Q&A: Content vs contented

Each week here at the Australian Writers’ Centre, we dissect and discuss, contort and retort, ask and gasp at the English language and all its rules, regulations and ridiculousness. It’s a celebration of language, masquerading as a passive-aggressive whinge about words and weirdness. This week we're content with our lot!

Q: Hi AWC, can you tell me the difference between “content” and “contented”?

A: Very good question. Assuming you mean the adjectives for both.

Q: What else would I mean?

A: The noun – e.g. “the content(s) of a room” or “have you written that content for the website?”

Q: Ah okay. Yeah, no. Not those.

A: Right.

Q: And also not the place where prisoners go camping.

A: Ummm… Where do prisoners g–

Q: A con tent! Geddit? A tent filled with cons? Bahahaha.

A: Oh dear. Okay, none of those then.

Q: That’s right.

A: So with “content” and “contented”, there is some good news – they are, for the most part, interchangeable.

Q: How did we end up with two similar words then?

A: It seems that during the 15th century, English was cosying up to both Latin and French and ended up with two love children that it couldn’t choose between.

Q: I know the feeling. My mother says it is always so difficult when she has to choose my brother over me.

A: We’re going step around that can of worms. Now, interchangeable they are – but with some exceptions.

Q: What are they?

A: Well, if you’re going to put one before a noun, it should be “contented” rather than “content”. For example, “she was a contented person” or “he had a contented look on his face”.

Q: And other times?

A: We recommend that you use “content” for most other situations. For example, “she was content to stay where she was” or “they are content with the final arrangements”.

Q: So you’d be content with your life, but live a contented life?

A: That’s right.

Q: Anything else?

A: There is something that seems to be a subtle difference at least here in Australia.

Q: Oooh, I know. Do we add an “o” on the end, like “contento”?

A: No, that’s not a thing.

Q: What about “contezza” like we do for “Shazza” and “Dazza”?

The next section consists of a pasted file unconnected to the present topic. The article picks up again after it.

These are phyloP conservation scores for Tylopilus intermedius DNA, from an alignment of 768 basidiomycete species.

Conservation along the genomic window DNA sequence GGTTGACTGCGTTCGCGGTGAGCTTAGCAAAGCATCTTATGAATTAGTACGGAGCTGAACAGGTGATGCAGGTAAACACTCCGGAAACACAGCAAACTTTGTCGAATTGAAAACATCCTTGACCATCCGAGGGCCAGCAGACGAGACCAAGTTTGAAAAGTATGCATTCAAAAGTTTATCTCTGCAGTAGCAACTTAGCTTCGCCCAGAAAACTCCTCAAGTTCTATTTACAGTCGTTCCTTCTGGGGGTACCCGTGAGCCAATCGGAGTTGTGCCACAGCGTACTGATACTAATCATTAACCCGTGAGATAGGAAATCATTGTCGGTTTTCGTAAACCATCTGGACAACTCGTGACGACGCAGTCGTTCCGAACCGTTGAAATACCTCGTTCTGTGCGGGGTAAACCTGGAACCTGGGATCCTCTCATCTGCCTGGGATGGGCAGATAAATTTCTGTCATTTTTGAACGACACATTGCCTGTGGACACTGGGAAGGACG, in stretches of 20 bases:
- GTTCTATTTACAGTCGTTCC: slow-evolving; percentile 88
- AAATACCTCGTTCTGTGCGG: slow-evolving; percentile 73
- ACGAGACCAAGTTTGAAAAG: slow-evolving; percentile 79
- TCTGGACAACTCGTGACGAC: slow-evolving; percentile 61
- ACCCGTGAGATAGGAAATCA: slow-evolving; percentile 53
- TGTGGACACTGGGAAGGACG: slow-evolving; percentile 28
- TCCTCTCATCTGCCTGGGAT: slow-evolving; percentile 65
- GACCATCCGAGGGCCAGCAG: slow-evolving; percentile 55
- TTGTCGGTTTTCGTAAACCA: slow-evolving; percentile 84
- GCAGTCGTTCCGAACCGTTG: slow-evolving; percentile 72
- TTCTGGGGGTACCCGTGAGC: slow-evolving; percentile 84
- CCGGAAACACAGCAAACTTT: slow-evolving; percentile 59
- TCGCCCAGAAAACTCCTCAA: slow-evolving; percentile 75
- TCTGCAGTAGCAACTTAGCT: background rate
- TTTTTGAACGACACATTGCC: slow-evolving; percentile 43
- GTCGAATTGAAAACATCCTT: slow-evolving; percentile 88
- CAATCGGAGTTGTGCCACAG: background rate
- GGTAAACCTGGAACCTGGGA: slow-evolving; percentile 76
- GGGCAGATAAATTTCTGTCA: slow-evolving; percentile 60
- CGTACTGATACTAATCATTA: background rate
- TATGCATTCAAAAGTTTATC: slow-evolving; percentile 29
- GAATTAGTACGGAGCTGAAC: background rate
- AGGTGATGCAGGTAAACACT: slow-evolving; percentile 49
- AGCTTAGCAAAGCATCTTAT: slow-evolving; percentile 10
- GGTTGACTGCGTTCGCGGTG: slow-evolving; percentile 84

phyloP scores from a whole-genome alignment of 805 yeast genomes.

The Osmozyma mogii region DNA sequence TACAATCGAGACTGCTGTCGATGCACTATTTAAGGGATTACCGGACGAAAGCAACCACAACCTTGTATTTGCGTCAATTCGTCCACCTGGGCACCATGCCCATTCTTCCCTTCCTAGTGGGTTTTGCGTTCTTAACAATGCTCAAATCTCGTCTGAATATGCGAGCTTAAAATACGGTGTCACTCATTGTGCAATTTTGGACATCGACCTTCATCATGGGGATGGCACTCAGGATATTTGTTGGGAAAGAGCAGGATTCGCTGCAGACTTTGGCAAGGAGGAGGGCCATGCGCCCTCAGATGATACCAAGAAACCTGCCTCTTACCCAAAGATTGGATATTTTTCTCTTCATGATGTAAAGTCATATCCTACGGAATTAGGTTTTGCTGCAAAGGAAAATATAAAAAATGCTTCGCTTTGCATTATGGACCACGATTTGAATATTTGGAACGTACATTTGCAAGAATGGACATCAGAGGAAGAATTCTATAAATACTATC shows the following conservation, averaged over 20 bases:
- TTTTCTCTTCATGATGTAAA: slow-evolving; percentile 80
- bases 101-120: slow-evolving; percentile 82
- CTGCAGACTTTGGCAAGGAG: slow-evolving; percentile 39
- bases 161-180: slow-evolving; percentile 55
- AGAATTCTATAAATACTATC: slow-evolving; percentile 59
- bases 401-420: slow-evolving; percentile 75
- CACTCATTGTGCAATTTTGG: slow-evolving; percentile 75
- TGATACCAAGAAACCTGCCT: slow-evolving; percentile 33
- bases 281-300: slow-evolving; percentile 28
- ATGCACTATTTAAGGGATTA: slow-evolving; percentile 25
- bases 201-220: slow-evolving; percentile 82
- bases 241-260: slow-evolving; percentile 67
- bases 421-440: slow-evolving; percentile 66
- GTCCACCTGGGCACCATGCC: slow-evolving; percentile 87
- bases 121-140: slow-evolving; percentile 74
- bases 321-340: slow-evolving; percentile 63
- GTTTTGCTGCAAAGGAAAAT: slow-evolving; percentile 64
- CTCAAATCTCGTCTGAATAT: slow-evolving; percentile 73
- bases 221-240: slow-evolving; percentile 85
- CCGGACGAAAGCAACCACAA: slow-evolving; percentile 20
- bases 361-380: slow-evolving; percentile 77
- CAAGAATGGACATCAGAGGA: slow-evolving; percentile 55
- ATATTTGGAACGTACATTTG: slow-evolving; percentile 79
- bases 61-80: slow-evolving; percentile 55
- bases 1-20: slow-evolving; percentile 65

A: Again, no. It’s that many see “content” as being completely neutral, while “contented” has warmer, fuzzier overtones.

Q: As if adding “ed” was like adding fabric softener?

A: Yes, something like that.

Q: So how would that work in an example?

A: “He sat on the hill in the sun, content with his life” is perfectly fine. However, some prefer to write “He sat on a hill in the sun, contented with his life” to add an extra sense of pleasantry to the scene.

Q: I just hope he’s wearing sunscreen.

A: Remember, using either word here won’t get you in trouble. Both mean “satisfied” but there is a reported happier vibe to “contented” that we didn’t want to ignore.

Q: Okay, I’m content with that answer.

A: Good.

Q: Hey, how do prisoners let you know they’re having a great time on camp?

A: No idea. How DO prisoners let you know they’re having a great time on camp?

Q: They call you from their cell! Geddit? “Cell”?

A: It’s hard to hide our discontent at these jokes.

Q: Oh, so do the adjective versions “discontent” and “discontented” work the same way?

A: Yes, they’re equally interchangeable. Although choosing “dissatisfied” might be better though – just as “satisfied” can replace our original pair.

Q: I think I’m out of bad prison jokes.

A: That’s the best thing you’ve said all day.

If you have a grammar gripe or punctuation puzzle that you’d like our Q&A to explore, email it to us today!

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